At 11:57 AM 5/16/2003, Martin Bishop wrote:
I was doing my front wheel bearings last night and the inner bearing was strange. It has been too long since I took them out so I completely forgot what they should have looked like. The Races where not taken out when I removed the bearings, so I just dropped in new bearings.

The thing was that the bearings do not seem to be held into place with anything when not mounted. The repair manual says to put the cap thing flush mount with the top of the hub carrier. If you do this it seems to allow the bearings to move out of the races.

Is this correct? I hope so.
When properly installed, the inner front wheel bearing will be kept from falling out of the hub by the grease seal. The outer diameters of the grease seal and the inner bearing race are the same, so the inner diameter of the seal opening must be smaller than the bearing. The seal should be a press fit into the hub.

The grease seal does NOT hold the bearing tightly in place, however. The bearing can move around freely. Both bearings are held in place and adjusted by the nut.

Adjustment of the nut is critical. Too loose or too tight will ruin the bearings, and this can lead to serious safety issues.

The goal in adjusting standard tapered roller bearings on the front hubs is to have zero preload and zero end play. The bearings will live with some end play, but this will introduce looseness into the steering. The bearings will usually fail if there is excessive preload.

The best procedure is that used in the auto assembly plants.

1) Jack the car. Remove the wheel.

2) Carefully pry the brake pads away from the brake disk just enough to allow free rotation of the disk. If you pry them too far, you may force brake fluid out of the master cylinder.

3) Remove the bearing dust cap. This cap is very tight on a 928. You can use a block of wood and repeatedly tap outward on the cap, turn and tap,
turn and tap, ad nauseam. It will eventually come off. Very large Channel-Locks work also, but try to avoid scarring the cap. Or, of course, you can use VW Puller 9165 on VW Tool 771, as specified in the manual.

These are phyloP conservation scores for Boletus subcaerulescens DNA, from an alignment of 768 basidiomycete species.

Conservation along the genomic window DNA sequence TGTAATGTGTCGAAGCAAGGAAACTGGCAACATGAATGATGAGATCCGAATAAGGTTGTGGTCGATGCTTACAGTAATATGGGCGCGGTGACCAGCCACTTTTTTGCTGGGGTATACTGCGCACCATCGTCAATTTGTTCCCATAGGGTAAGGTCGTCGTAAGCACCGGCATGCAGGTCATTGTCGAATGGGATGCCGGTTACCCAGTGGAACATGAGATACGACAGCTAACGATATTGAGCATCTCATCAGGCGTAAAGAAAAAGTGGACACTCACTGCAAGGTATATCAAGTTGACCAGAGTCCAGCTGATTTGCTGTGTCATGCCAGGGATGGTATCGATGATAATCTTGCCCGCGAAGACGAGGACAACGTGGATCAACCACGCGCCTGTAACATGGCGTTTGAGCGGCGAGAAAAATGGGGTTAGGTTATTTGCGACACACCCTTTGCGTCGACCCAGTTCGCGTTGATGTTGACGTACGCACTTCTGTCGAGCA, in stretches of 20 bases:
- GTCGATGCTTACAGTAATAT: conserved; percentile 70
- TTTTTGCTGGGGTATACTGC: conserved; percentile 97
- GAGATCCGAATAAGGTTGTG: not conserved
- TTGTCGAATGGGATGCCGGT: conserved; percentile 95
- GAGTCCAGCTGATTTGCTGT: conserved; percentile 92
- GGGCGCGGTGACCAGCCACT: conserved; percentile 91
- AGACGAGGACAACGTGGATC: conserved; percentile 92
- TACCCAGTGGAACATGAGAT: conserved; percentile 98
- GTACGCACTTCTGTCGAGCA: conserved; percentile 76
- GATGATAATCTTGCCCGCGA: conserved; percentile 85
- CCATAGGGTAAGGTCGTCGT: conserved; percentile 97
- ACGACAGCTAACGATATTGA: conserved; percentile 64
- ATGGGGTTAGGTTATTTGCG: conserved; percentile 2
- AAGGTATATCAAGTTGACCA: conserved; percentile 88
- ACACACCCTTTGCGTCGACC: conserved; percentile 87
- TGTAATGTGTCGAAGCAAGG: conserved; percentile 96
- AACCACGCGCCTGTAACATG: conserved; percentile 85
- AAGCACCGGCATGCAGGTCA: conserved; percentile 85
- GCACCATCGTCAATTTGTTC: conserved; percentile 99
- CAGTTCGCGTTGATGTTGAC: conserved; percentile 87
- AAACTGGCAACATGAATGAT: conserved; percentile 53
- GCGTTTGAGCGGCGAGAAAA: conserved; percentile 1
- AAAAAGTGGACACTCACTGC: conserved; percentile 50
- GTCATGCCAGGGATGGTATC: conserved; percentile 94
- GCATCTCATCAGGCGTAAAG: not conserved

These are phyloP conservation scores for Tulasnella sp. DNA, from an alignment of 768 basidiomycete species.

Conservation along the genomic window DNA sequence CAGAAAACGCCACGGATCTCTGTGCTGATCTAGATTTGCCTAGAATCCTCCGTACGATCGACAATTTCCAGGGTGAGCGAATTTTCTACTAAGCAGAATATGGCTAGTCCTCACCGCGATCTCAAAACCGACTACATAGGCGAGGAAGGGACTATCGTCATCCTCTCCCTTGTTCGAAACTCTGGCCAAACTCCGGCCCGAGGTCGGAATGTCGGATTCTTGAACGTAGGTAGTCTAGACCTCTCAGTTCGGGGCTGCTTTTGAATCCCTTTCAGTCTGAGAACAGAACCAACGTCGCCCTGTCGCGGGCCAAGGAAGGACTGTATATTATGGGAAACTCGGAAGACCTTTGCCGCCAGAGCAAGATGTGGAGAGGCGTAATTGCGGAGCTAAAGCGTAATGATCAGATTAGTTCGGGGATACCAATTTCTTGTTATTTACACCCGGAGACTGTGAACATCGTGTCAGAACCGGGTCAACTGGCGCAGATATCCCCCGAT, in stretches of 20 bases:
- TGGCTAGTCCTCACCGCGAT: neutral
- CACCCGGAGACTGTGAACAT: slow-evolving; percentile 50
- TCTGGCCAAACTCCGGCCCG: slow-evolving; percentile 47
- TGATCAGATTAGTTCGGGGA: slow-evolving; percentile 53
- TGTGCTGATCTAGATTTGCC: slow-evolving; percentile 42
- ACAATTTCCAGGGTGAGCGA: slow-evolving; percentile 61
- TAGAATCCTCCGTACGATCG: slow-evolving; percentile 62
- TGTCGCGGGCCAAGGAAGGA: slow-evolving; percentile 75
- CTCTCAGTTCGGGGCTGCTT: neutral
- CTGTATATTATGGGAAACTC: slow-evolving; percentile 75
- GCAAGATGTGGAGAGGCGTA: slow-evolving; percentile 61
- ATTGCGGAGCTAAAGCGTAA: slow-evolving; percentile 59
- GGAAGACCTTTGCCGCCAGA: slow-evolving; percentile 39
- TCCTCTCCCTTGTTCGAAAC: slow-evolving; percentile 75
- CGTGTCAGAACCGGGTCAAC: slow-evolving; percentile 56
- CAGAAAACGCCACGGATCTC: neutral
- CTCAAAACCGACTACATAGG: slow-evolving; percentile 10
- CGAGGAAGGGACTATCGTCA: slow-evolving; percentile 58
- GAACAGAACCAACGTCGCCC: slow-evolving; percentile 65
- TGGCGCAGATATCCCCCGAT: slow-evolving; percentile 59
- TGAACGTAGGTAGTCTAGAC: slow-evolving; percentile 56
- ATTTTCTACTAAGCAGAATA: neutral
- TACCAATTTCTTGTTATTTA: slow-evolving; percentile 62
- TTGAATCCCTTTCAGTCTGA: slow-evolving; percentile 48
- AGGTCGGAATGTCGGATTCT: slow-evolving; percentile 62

4) Visually inspect the bearing and grease. A properly lubricated and adjusted front wheel bearing should last forever. When I was active in SAE
(Society of Automotive Engineers), I had a friend who was an application engineer with a large bearing company, and another who was an applications engineer with a large oil company. They agreed that you were more likely to hurt than help by periodically repacking your wheel bearings. They also both agreed that you should never use the old-fashioned stiff "wheel bearing grease" in a wheel bearing. The grease that they both recommended
was soft, sticky, black moly grease. There are now special high-temp wheel bearing greases that should be fine, however.

5) Loosen the Allen bolt on the locking collar. While turning the hub (keeping your fingers out of the slots in the brake disk!), firmly tighten the locking collar. As tight as you can get it with a large pair of pliers should do. Stop turning the hub, and loosen the locking collar. Tighten it as tight as you can with your fingers alone - no tools! Tighten the Allen bolt to 11 lb/ft.

6) Check the hub for free rotation - it should rotate with no sign of bearing drag. Check the hub for end float (free play) - there should be no free play.

7) Re-install the dust cap.

8) Lightly lubricate the wheel studs with a non-graphite grease, and re-install the wheel. Torque the lug nuts to 96 lb/ft. Grab the wheel at top and bottom and try to shake it - there should be no perceptible looseness.

9) Firmly apply the foot brake to return the brake pads to the normal position.

10) Repeat on the other side (once only).

Wally Plumley
928 Specialists